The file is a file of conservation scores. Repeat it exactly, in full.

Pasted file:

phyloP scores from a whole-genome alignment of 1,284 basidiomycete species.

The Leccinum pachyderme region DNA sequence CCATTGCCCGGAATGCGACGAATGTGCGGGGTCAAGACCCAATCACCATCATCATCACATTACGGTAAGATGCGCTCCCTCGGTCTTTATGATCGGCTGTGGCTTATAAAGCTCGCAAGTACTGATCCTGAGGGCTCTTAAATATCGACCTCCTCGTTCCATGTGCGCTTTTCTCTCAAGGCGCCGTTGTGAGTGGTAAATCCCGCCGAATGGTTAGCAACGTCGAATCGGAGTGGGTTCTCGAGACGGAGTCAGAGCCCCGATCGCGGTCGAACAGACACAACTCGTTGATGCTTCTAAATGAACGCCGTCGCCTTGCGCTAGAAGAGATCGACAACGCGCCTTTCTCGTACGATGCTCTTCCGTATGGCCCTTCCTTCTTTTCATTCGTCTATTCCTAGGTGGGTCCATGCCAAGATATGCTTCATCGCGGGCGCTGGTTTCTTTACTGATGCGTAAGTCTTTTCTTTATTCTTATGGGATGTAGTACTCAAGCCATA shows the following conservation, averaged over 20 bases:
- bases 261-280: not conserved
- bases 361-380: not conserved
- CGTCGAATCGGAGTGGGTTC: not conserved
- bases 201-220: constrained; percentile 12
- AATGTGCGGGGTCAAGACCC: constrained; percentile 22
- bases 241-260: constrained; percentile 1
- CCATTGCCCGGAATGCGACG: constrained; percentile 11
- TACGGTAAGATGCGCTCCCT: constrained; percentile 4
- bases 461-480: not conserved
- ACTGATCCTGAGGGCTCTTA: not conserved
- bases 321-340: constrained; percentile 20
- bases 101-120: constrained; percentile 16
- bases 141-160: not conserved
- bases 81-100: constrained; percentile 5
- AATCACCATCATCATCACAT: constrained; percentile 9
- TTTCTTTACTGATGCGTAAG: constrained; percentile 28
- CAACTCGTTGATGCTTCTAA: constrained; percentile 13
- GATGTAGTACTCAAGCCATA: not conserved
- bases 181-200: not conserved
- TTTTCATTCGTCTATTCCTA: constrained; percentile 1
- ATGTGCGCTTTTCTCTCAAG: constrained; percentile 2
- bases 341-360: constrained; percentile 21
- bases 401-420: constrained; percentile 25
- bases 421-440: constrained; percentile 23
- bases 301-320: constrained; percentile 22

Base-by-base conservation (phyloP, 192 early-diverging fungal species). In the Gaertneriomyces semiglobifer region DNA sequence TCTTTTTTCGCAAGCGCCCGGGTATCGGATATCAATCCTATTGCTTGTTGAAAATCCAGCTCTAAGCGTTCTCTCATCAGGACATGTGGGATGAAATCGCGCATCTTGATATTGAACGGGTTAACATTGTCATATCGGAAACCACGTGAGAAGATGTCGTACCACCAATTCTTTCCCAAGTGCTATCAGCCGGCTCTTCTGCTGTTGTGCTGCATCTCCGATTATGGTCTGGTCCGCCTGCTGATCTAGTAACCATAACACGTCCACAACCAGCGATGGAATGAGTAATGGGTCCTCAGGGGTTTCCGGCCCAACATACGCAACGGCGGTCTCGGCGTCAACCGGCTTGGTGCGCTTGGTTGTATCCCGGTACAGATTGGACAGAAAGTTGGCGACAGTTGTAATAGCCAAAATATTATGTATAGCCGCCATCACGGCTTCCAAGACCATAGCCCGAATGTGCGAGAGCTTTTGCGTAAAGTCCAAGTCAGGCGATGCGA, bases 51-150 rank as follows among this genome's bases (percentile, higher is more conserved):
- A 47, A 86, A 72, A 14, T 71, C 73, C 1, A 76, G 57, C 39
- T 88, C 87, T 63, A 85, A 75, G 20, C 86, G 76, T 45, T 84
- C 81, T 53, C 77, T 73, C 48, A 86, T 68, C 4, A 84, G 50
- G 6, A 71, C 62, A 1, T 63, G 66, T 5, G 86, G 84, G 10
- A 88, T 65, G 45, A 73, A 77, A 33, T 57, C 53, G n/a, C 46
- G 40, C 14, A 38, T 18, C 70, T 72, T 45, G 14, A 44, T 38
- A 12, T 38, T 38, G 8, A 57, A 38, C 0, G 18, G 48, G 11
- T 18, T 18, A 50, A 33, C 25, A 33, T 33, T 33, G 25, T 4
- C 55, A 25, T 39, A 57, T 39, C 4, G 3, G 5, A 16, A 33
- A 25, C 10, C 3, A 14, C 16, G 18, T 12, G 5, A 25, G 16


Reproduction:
phyloP scores from a whole-genome alignment of 1,284 basidiomycete species.

The Leccinum pachyderme region DNA sequence CCATTGCCCGGAATGCGACGAATGTGCGGGGTCAAGACCCAATCACCATCATCATCACATTACGGTAAGATGCGCTCCCTCGGTCTTTATGATCGGCTGTGGCTTATAAAGCTCGCAAGTACTGATCCTGAGGGCTCTTAAATATCGACCTCCTCGTTCCATGTGCGCTTTTCTCTCAAGGCGCCGTTGTGAGTGGTAAATCCCGCCGAATGGTTAGCAACGTCGAATCGGAGTGGGTTCTCGAGACGGAGTCAGAGCCCCGATCGCGGTCGAACAGACACAACTCGTTGATGCTTCTAAATGAACGCCGTCGCCTTGCGCTAGAAGAGATCGACAACGCGCCTTTCTCGTACGATGCTCTTCCGTATGGCCCTTCCTTCTTTTCATTCGTCTATTCCTAGGTGGGTCCATGCCAAGATATGCTTCATCGCGGGCGCTGGTTTCTTTACTGATGCGTAAGTCTTTTCTTTATTCTTATGGGATGTAGTACTCAAGCCATA shows the following conservation, averaged over 20 bases:
- bases 261-280: not conserved
- bases 361-380: not conserved
- CGTCGAATCGGAGTGGGTTC: not conserved
- bases 201-220: constrained; percentile 12
- AATGTGCGGGGTCAAGACCC: constrained; percentile 22
- bases 241-260: constrained; percentile 1
- CCATTGCCCGGAATGCGACG: constrained; percentile 11
- TACGGTAAGATGCGCTCCCT: constrained; percentile 4
- bases 461-480: not conserved
- ACTGATCCTGAGGGCTCTTA: not conserved
- bases 321-340: constrained; percentile 20
- bases 101-120: constrained; percentile 16
- bases 141-160: not conserved
- bases 81-100: constrained; percentile 5
- AATCACCATCATCATCACAT: constrained; percentile 9
- TTTCTTTACTGATGCGTAAG: constrained; percentile 28
- CAACTCGTTGATGCTTCTAA: constrained; percentile 13
- GATGTAGTACTCAAGCCATA: not conserved
- bases 181-200: not conserved
- TTTTCATTCGTCTATTCCTA: constrained; percentile 1
- ATGTGCGCTTTTCTCTCAAG: constrained; percentile 2
- bases 341-360: constrained; percentile 21
- bases 401-420: constrained; percentile 25
- bases 421-440: constrained; percentile 23
- bases 301-320: constrained; percentile 22

Base-by-base conservation (phyloP, 192 early-diverging fungal species). In the Gaertneriomyces semiglobifer region DNA sequence TCTTTTTTCGCAAGCGCCCGGGTATCGGATATCAATCCTATTGCTTGTTGAAAATCCAGCTCTAAGCGTTCTCTCATCAGGACATGTGGGATGAAATCGCGCATCTTGATATTGAACGGGTTAACATTGTCATATCGGAAACCACGTGAGAAGATGTCGTACCACCAATTCTTTCCCAAGTGCTATCAGCCGGCTCTTCTGCTGTTGTGCTGCATCTCCGATTATGGTCTGGTCCGCCTGCTGATCTAGTAACCATAACACGTCCACAACCAGCGATGGAATGAGTAATGGGTCCTCAGGGGTTTCCGGCCCAACATACGCAACGGCGGTCTCGGCGTCAACCGGCTTGGTGCGCTTGGTTGTATCCCGGTACAGATTGGACAGAAAGTTGGCGACAGTTGTAATAGCCAAAATATTATGTATAGCCGCCATCACGGCTTCCAAGACCATAGCCCGAATGTGCGAGAGCTTTTGCGTAAAGTCCAAGTCAGGCGATGCGA, bases 51-150 rank as follows among this genome's bases (percentile, higher is more conserved):
- A 47, A 86, A 72, A 14, T 71, C 73, C 1, A 76, G 57, C 39
- T 88, C 87, T 63, A 85, A 75, G 20, C 86, G 76, T 45, T 84
- C 81, T 53, C 77, T 73, C 48, A 86, T 68, C 4, A 84, G 50
- G 6, A 71, C 62, A 1, T 63, G 66, T 5, G 86, G 84, G 10
- A 88, T 65, G 45, A 73, A 77, A 33, T 57, C 53, G n/a, C 46
- G 40, C 14, A 38, T 18, C 70, T 72, T 45, G 14, A 44, T 38
- A 12, T 38, T 38, G 8, A 57, A 38, C 0, G 18, G 48, G 11
- T 18, T 18, A 50, A 33, C 25, A 33, T 33, T 33, G 25, T 4
- C 55, A 25, T 39, A 57, T 39, C 4, G 3, G 5, A 16, A 33
- A 25, C 10, C 3, A 14, C 16, G 18, T 12, G 5, A 25, G 16